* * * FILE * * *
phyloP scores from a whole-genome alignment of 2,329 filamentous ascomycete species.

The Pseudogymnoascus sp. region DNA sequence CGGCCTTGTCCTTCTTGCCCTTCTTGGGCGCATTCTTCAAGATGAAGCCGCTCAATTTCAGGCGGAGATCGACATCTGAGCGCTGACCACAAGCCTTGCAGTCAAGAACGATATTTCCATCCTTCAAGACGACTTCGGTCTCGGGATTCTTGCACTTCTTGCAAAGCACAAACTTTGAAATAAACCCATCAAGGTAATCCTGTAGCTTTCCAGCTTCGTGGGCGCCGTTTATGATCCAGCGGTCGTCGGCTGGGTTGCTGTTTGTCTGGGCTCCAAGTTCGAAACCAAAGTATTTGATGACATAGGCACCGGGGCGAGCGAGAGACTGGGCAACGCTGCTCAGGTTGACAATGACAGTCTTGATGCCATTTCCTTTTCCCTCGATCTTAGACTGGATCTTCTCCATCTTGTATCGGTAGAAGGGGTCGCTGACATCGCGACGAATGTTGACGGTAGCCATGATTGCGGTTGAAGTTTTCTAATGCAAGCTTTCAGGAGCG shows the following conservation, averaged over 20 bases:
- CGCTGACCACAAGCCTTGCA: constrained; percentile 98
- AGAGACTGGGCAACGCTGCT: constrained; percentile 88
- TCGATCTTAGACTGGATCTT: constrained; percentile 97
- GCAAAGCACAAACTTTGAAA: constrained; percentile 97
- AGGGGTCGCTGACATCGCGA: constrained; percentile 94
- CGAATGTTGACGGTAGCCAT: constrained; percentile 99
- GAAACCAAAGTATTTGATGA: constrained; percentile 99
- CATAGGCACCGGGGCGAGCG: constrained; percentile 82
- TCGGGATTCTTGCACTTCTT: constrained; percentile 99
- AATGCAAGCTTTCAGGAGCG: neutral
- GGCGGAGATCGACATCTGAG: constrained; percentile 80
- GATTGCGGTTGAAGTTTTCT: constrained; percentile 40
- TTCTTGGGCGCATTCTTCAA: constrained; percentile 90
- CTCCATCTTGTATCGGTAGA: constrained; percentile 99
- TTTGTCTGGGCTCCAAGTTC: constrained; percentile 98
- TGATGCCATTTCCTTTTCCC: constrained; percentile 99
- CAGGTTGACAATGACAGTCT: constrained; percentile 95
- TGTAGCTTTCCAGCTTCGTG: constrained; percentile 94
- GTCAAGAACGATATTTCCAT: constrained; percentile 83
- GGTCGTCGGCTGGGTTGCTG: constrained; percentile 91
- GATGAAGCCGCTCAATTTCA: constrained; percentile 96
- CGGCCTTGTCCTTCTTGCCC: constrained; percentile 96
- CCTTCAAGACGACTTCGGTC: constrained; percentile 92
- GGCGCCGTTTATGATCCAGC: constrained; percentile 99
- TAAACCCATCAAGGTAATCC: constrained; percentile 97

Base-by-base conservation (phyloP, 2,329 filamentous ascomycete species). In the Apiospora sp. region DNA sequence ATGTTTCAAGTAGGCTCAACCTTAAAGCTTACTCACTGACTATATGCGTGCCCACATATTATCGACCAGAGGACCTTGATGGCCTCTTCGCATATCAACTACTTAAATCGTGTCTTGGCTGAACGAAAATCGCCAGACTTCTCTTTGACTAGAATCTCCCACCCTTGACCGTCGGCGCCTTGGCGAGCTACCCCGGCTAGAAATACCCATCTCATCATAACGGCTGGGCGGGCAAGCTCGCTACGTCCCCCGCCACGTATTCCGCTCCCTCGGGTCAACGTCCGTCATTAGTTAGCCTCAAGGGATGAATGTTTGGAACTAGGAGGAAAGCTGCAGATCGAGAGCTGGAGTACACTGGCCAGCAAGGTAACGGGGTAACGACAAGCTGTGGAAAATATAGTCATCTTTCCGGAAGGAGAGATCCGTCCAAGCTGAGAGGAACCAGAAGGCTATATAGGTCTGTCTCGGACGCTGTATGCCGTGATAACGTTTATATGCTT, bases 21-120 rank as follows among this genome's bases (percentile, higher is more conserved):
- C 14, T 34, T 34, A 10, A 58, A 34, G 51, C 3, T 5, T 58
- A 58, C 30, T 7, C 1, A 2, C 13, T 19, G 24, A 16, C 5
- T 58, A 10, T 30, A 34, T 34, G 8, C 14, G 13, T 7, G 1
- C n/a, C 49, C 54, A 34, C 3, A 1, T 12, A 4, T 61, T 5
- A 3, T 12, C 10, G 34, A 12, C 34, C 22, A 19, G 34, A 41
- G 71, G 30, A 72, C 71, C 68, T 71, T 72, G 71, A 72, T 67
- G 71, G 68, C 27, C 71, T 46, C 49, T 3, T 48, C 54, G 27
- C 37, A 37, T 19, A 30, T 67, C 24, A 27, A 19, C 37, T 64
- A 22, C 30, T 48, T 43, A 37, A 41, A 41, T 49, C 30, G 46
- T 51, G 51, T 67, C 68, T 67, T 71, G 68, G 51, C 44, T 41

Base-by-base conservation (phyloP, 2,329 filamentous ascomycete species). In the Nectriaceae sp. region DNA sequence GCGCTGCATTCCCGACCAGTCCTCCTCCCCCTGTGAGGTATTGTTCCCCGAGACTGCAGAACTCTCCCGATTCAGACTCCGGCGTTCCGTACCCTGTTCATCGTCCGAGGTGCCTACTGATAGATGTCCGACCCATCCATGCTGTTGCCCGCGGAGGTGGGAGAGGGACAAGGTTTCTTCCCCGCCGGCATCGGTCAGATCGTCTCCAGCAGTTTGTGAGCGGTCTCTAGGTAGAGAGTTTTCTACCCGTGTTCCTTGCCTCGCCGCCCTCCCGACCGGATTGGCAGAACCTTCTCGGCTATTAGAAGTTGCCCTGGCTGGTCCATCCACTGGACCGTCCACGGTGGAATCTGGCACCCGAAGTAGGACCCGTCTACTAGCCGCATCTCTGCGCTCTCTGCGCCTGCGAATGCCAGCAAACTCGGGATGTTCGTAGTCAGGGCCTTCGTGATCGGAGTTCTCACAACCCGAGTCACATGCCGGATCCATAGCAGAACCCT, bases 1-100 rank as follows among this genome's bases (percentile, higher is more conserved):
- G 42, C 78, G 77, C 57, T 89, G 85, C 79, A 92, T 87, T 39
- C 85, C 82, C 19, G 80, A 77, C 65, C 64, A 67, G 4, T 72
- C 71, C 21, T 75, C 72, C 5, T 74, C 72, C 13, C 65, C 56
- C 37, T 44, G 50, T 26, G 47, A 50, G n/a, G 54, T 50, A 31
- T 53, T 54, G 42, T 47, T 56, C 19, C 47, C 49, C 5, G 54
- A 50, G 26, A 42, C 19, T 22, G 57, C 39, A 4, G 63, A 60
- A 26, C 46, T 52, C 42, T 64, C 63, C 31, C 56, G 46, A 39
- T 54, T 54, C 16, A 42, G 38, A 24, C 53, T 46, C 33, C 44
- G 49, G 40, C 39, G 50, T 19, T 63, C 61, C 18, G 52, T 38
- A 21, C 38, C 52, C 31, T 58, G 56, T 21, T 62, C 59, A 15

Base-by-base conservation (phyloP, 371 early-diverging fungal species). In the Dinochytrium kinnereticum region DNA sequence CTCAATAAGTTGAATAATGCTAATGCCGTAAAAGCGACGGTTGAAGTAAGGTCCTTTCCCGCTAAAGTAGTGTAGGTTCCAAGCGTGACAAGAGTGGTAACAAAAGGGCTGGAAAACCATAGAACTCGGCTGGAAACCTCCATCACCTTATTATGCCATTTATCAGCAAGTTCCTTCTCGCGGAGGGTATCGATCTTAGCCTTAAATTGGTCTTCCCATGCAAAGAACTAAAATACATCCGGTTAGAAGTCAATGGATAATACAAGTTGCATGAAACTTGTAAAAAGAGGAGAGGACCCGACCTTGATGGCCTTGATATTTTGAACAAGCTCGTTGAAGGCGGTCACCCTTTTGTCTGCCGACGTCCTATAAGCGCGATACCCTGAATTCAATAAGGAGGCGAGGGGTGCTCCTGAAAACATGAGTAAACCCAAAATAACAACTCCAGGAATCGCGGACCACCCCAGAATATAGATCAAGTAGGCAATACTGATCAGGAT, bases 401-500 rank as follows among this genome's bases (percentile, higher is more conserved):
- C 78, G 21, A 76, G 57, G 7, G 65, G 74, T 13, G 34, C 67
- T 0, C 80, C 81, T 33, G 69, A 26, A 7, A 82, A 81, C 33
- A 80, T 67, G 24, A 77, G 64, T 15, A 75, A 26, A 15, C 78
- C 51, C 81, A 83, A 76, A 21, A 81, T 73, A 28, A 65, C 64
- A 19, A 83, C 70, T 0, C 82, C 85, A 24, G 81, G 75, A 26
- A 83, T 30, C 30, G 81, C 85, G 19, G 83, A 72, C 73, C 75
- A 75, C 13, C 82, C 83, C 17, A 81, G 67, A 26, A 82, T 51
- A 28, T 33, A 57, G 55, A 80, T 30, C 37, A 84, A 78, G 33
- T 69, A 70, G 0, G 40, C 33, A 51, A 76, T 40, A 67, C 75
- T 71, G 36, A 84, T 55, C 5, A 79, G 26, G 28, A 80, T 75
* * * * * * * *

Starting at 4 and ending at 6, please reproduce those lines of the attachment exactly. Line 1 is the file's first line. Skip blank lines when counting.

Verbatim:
- AGAGACTGGGCAACGCTGCT: constrained; percentile 88
- TCGATCTTAGACTGGATCTT: constrained; percentile 97
- GCAAAGCACAAACTTTGAAA: constrained; percentile 97